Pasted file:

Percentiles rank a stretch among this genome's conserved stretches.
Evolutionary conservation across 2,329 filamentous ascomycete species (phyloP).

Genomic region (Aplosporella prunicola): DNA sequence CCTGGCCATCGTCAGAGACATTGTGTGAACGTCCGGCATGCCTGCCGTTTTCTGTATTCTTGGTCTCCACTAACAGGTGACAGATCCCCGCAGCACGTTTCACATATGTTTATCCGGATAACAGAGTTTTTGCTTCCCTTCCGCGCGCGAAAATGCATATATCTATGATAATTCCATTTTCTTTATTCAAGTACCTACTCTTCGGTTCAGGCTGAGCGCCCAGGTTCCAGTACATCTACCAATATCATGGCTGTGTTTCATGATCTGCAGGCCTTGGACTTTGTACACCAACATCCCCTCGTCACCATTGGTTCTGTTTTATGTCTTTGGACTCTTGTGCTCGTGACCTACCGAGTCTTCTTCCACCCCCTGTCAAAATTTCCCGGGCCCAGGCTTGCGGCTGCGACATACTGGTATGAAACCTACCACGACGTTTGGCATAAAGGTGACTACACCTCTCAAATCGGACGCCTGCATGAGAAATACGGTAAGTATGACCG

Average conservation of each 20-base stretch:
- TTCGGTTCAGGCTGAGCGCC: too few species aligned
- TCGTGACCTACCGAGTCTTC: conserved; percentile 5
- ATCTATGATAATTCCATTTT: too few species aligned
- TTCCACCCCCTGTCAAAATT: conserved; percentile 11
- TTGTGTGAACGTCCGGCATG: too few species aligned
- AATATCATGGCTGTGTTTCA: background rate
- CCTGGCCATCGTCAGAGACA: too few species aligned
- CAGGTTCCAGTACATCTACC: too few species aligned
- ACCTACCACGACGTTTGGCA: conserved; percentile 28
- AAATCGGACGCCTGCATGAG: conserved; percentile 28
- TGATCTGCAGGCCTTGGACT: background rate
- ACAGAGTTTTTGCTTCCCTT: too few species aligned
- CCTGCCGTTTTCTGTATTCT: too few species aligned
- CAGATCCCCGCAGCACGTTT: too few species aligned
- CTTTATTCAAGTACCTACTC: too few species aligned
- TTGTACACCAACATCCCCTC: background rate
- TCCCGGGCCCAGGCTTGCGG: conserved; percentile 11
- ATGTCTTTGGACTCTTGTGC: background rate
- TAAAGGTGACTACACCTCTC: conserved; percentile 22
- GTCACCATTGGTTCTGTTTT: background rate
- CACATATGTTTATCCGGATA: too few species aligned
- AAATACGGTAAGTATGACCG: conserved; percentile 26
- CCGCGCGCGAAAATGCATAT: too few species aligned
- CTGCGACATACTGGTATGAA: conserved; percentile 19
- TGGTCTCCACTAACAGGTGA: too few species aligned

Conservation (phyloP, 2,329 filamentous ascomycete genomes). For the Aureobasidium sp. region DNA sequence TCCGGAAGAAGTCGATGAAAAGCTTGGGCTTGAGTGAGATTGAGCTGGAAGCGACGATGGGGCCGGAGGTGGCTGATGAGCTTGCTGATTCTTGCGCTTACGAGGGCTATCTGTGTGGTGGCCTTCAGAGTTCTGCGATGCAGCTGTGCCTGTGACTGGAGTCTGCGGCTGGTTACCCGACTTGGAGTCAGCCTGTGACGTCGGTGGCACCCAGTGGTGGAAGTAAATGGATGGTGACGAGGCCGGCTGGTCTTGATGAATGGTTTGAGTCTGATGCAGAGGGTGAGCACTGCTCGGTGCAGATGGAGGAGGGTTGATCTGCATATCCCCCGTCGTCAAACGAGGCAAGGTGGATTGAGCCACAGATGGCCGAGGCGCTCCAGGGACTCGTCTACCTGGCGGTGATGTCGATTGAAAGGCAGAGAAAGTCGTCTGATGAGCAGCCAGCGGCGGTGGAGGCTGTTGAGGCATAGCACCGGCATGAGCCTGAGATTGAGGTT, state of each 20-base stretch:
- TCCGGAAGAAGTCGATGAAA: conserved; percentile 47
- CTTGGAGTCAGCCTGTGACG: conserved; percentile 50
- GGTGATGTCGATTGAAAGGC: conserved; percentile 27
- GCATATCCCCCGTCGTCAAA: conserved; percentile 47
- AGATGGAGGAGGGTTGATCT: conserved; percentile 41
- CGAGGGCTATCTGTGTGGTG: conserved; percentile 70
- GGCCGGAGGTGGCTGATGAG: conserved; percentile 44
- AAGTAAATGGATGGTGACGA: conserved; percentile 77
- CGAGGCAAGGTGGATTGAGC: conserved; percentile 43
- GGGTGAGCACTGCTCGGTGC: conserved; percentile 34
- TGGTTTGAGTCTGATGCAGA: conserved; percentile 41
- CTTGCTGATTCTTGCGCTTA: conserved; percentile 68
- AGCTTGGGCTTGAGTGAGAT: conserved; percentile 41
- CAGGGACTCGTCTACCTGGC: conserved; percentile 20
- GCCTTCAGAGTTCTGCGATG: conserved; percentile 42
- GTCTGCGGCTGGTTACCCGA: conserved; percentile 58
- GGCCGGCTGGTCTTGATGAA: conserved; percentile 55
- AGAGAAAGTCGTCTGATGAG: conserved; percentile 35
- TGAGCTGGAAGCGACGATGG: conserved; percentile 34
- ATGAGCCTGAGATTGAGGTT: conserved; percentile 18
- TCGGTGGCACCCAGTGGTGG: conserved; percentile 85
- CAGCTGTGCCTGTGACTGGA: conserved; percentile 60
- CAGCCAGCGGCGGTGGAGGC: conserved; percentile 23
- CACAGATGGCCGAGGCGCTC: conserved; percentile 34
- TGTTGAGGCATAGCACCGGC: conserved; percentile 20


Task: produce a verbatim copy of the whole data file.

Percentiles rank a stretch among this genome's conserved stretches.
Evolutionary conservation across 2,329 filamentous ascomycete species (phyloP).

Genomic region (Aplosporella prunicola): DNA sequence CCTGGCCATCGTCAGAGACATTGTGTGAACGTCCGGCATGCCTGCCGTTTTCTGTATTCTTGGTCTCCACTAACAGGTGACAGATCCCCGCAGCACGTTTCACATATGTTTATCCGGATAACAGAGTTTTTGCTTCCCTTCCGCGCGCGAAAATGCATATATCTATGATAATTCCATTTTCTTTATTCAAGTACCTACTCTTCGGTTCAGGCTGAGCGCCCAGGTTCCAGTACATCTACCAATATCATGGCTGTGTTTCATGATCTGCAGGCCTTGGACTTTGTACACCAACATCCCCTCGTCACCATTGGTTCTGTTTTATGTCTTTGGACTCTTGTGCTCGTGACCTACCGAGTCTTCTTCCACCCCCTGTCAAAATTTCCCGGGCCCAGGCTTGCGGCTGCGACATACTGGTATGAAACCTACCACGACGTTTGGCATAAAGGTGACTACACCTCTCAAATCGGACGCCTGCATGAGAAATACGGTAAGTATGACCG

Average conservation of each 20-base stretch:
- TTCGGTTCAGGCTGAGCGCC: too few species aligned
- TCGTGACCTACCGAGTCTTC: conserved; percentile 5
- ATCTATGATAATTCCATTTT: too few species aligned
- TTCCACCCCCTGTCAAAATT: conserved; percentile 11
- TTGTGTGAACGTCCGGCATG: too few species aligned
- AATATCATGGCTGTGTTTCA: background rate
- CCTGGCCATCGTCAGAGACA: too few species aligned
- CAGGTTCCAGTACATCTACC: too few species aligned
- ACCTACCACGACGTTTGGCA: conserved; percentile 28
- AAATCGGACGCCTGCATGAG: conserved; percentile 28
- TGATCTGCAGGCCTTGGACT: background rate
- ACAGAGTTTTTGCTTCCCTT: too few species aligned
- CCTGCCGTTTTCTGTATTCT: too few species aligned
- CAGATCCCCGCAGCACGTTT: too few species aligned
- CTTTATTCAAGTACCTACTC: too few species aligned
- TTGTACACCAACATCCCCTC: background rate
- TCCCGGGCCCAGGCTTGCGG: conserved; percentile 11
- ATGTCTTTGGACTCTTGTGC: background rate
- TAAAGGTGACTACACCTCTC: conserved; percentile 22
- GTCACCATTGGTTCTGTTTT: background rate
- CACATATGTTTATCCGGATA: too few species aligned
- AAATACGGTAAGTATGACCG: conserved; percentile 26
- CCGCGCGCGAAAATGCATAT: too few species aligned
- CTGCGACATACTGGTATGAA: conserved; percentile 19
- TGGTCTCCACTAACAGGTGA: too few species aligned

Conservation (phyloP, 2,329 filamentous ascomycete genomes). For the Aureobasidium sp. region DNA sequence TCCGGAAGAAGTCGATGAAAAGCTTGGGCTTGAGTGAGATTGAGCTGGAAGCGACGATGGGGCCGGAGGTGGCTGATGAGCTTGCTGATTCTTGCGCTTACGAGGGCTATCTGTGTGGTGGCCTTCAGAGTTCTGCGATGCAGCTGTGCCTGTGACTGGAGTCTGCGGCTGGTTACCCGACTTGGAGTCAGCCTGTGACGTCGGTGGCACCCAGTGGTGGAAGTAAATGGATGGTGACGAGGCCGGCTGGTCTTGATGAATGGTTTGAGTCTGATGCAGAGGGTGAGCACTGCTCGGTGCAGATGGAGGAGGGTTGATCTGCATATCCCCCGTCGTCAAACGAGGCAAGGTGGATTGAGCCACAGATGGCCGAGGCGCTCCAGGGACTCGTCTACCTGGCGGTGATGTCGATTGAAAGGCAGAGAAAGTCGTCTGATGAGCAGCCAGCGGCGGTGGAGGCTGTTGAGGCATAGCACCGGCATGAGCCTGAGATTGAGGTT, state of each 20-base stretch:
- TCCGGAAGAAGTCGATGAAA: conserved; percentile 47
- CTTGGAGTCAGCCTGTGACG: conserved; percentile 50
- GGTGATGTCGATTGAAAGGC: conserved; percentile 27
- GCATATCCCCCGTCGTCAAA: conserved; percentile 47
- AGATGGAGGAGGGTTGATCT: conserved; percentile 41
- CGAGGGCTATCTGTGTGGTG: conserved; percentile 70
- GGCCGGAGGTGGCTGATGAG: conserved; percentile 44
- AAGTAAATGGATGGTGACGA: conserved; percentile 77
- CGAGGCAAGGTGGATTGAGC: conserved; percentile 43
- GGGTGAGCACTGCTCGGTGC: conserved; percentile 34
- TGGTTTGAGTCTGATGCAGA: conserved; percentile 41
- CTTGCTGATTCTTGCGCTTA: conserved; percentile 68
- AGCTTGGGCTTGAGTGAGAT: conserved; percentile 41
- CAGGGACTCGTCTACCTGGC: conserved; percentile 20
- GCCTTCAGAGTTCTGCGATG: conserved; percentile 42
- GTCTGCGGCTGGTTACCCGA: conserved; percentile 58
- GGCCGGCTGGTCTTGATGAA: conserved; percentile 55
- AGAGAAAGTCGTCTGATGAG: conserved; percentile 35
- TGAGCTGGAAGCGACGATGG: conserved; percentile 34
- ATGAGCCTGAGATTGAGGTT: conserved; percentile 18
- TCGGTGGCACCCAGTGGTGG: conserved; percentile 85
- CAGCTGTGCCTGTGACTGGA: conserved; percentile 60
- CAGCCAGCGGCGGTGGAGGC: conserved; percentile 23
- CACAGATGGCCGAGGCGCTC: conserved; percentile 34
- TGTTGAGGCATAGCACCGGC: conserved; percentile 20